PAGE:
Saturday was one of those almost but not quite days for the Campbell County boys soccer team. Top-ranked and consensus favorite to win the Class 4A state soccer tournament, the Camels fell just …
ALBUQUERQUE, N.M. — Executives from some of the nation's biggest oil and gas companies said Monday that the next big oil boom could take place in northwestern New Mexico.
The executives are in Farmington for a two-day conference to discuss the potential for a previously untapped section of the San Juan Basin known as the Mancos shale.
"There's still a lot of oil and gas to produce and develop here," BP America Vice President Darryl Willis told about 500 conference participants. "The Mancos shale could be a really, really good shale play."
Former U.S. Sen. Pete Domenici said about 1.8 billion barrels of oil could be recovered from New Mexico reservoirs in the Mancos shale, which also extends into Colorado, Utah and Wyoming.
"We have the technology to make a run to recover a huge part of it," Domenici said. "Hydraulic fracturing and horizontal drilling have unlocked a tremendous amount of resources."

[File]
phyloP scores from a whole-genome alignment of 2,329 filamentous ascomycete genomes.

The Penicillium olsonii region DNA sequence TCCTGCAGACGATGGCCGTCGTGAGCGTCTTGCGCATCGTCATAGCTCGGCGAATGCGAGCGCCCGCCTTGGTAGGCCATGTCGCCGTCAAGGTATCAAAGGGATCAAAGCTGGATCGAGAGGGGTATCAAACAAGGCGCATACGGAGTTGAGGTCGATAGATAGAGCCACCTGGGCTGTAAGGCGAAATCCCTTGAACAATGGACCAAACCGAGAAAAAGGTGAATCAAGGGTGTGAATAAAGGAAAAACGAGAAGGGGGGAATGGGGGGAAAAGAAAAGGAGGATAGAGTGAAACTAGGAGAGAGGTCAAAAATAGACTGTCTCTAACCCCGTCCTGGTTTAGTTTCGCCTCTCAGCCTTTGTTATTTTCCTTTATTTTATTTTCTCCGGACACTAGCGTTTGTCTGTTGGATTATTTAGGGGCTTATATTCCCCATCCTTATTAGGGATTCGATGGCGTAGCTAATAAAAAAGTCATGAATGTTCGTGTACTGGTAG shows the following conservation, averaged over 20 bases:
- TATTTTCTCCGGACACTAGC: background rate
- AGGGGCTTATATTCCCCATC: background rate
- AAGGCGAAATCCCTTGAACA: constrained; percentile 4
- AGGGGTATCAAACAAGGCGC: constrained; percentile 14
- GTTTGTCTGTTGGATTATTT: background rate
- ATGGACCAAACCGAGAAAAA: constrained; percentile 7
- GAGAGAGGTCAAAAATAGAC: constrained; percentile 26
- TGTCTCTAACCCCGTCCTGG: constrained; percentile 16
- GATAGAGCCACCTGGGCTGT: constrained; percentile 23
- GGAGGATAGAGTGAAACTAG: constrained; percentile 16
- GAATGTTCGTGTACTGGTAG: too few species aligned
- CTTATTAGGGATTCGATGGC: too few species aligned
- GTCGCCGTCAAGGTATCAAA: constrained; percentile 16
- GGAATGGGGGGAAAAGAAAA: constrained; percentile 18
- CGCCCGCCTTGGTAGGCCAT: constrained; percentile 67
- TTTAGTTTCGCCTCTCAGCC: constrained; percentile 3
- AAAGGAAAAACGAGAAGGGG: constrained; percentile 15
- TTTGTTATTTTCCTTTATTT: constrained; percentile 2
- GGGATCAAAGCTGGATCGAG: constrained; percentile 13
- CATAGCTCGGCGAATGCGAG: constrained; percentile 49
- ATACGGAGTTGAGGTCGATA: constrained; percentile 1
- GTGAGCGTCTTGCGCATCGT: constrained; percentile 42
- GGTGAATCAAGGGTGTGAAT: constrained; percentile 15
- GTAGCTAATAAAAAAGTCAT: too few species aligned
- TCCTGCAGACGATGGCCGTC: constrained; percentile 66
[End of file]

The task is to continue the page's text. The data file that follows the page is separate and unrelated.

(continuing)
Hydraulic fracturing is a technique to extract oil and gas from rock by injecting mixtures of water, sand or gravel and chemicals under high pressure.
Hydraulic fracturing and horizontal drilling are the same techniques that helped open huge shale-gas plays in the Northeast, Midwest and South in recent years, according to the Albuquerque Journal.
The successful extraction of oil and wet natural gas in the basin would bring relief to San Juan County, which remains mired in recession because of extremely low prices for the dry natural gas that has characterized most production in the area.
High oil prices and the premiums paid for natural-gas liquids — such as propane and butane — can offset the higher costs of hydraulic fracturing and horizontal drilling needed to exploit the Mancos.
To do that, however, the wells must be able to produce substantial commercial quantities.
The oil and gas companies now are evaluating that because the shale rock reservoirs in the Mancos differ substantially from shale basins in other places, said Nick Sommer, a geologist with Canada's Encana Corp., which is operating exploratory wells in the Mancos.
"The jury is still out on how much of the hydrocarbons trapped in the Mancos can actually be recovered," Sommer said.